My Favorite Facts About Great Horned Owls

It’s a common belief that great horned owls are nocturnal, although they are actually crepuscular, which means they prefer to hunt dusk and dawn. They will, however, also hunt in the middle of the night, and aren’t against coming out of their tree to grab up a meal in the middle of the day. Great horns prefer to spend their days camouflaged in trees, making it is hard to spot them. This is one of the reasons our great horned owl, Teasdale, is popular with our guests, who have rarely, if ever, seen one. In this blog post, I am sharing six of my favorite facts about great horned owls.

This great horned owl blended right in with our Russian olive tree.

This great horned owl blended right in with our Russian olive tree.

1) Great horned owls are one of only a few species of animals that regularly eat skunks. Since owls only have enough sense of smell to enable them to taste food, great horned owls don’t have a clue as to how awful the skunk smells, they only know they taste good. Of course, we don’t want to smell skunk, so no skunk for Teasdale!

Teasdale, Our Handsome Great Horned Owl.

Teasdale, our handsome great horned owl.

2) I am sure that you have all noticed that great horned owls appear to have ears similar to mammals. These are not really ears, but are just tufts of feathers, called plumicorns. One third of the owl species in the U.S. have plumicorns. So where are their ears? They are hidden under the curved lines of dark feathers that form a facial disc on either side of their face. The great horned owl can actually raise these short facial disk feathers to amplify sound, similar to you putting your hands behind your ears. They can hear a mouse moving under of foot of snow, and probably hear a mouse moving on the forest floor from a football field away. What is even more interesting is that their ears are actually offset with the right ear being a little higher than the left. This causes sound to reach one ear at a fraction of a second before it reaches the other. When the owl tilts its head until the sound equalizes, it will be staring right at his prey.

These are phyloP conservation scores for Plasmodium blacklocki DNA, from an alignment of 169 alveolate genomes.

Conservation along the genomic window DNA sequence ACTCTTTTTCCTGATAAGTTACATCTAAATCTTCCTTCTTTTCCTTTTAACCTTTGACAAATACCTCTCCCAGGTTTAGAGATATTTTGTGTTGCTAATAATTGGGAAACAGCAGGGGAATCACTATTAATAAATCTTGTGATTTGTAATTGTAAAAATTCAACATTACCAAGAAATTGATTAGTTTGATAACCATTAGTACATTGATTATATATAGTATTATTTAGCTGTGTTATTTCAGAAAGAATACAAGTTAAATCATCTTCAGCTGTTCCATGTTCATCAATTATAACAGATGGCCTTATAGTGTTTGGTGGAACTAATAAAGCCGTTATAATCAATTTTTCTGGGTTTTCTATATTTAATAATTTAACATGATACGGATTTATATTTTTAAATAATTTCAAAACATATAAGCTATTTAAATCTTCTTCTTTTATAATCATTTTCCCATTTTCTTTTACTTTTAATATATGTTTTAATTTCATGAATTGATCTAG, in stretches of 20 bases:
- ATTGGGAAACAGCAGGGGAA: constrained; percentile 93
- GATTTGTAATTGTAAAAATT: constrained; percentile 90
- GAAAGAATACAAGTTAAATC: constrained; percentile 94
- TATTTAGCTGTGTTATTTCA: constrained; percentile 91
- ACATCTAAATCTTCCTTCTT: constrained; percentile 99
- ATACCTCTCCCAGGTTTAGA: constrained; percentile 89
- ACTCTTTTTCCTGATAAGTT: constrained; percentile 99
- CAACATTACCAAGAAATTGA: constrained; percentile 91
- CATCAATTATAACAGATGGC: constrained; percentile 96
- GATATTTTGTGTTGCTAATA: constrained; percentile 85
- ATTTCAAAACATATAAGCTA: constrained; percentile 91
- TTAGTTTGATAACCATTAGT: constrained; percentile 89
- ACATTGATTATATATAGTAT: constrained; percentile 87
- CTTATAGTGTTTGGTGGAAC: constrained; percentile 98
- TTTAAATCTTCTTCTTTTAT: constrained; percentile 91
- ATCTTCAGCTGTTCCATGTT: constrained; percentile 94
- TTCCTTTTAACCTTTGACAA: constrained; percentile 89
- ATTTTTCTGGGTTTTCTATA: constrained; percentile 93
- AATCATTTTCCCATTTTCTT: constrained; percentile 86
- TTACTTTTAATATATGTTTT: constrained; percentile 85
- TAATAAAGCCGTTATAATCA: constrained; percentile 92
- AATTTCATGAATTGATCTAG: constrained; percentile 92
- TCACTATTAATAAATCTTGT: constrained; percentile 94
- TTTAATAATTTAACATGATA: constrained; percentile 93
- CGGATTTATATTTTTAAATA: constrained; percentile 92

This great photo was taken from Teasdale's FaceBook Page.

This great photo was taken from Teasdale’s FaceBook Page.

3) Teasdale’s feet are large and strong, making them deadly weapons. When a great horned reaches with its feet fully extended, it can cover an area of 31 square inches! Combined with their ability to squeeze up to 500 pounds per square inch, this deadly, crushing grip will often kill prey instantly. Notice the short feathers that cover Teasdale’s legs and feet right down to his talons. These feathers are touch sensitive. If a great horn grasps something and it moves, these feathers help it know that it has caught prey, and doesn’t just have a foot full of leaves and sticks.

Teasdale’s forward facing eyes make his gaze seem more like humans, as well as more intense.

Teasdale’s forward-facing eyes make his gaze seem more like a human’s, as well as more intense.

4) Great horned owls have excellent eyesight, and can see well in bright light, as well as almost total darkness, though they have no color vision. Since they prefer to hunt at dusk and dawn, color vision is not needed. Their sight is, however, triggered by movement. The owl may be looking right at a mouse that is not moving, and not see it. However, the instant the mouse even twitches a whisker, the owl will spot it. A great horned owl is capable of spotting a mouse a football field away, even in low light conditions. In fact, if you put a great horned owl in a football stadium, lit by only one candle, there would be enough light for the great horned to hunt.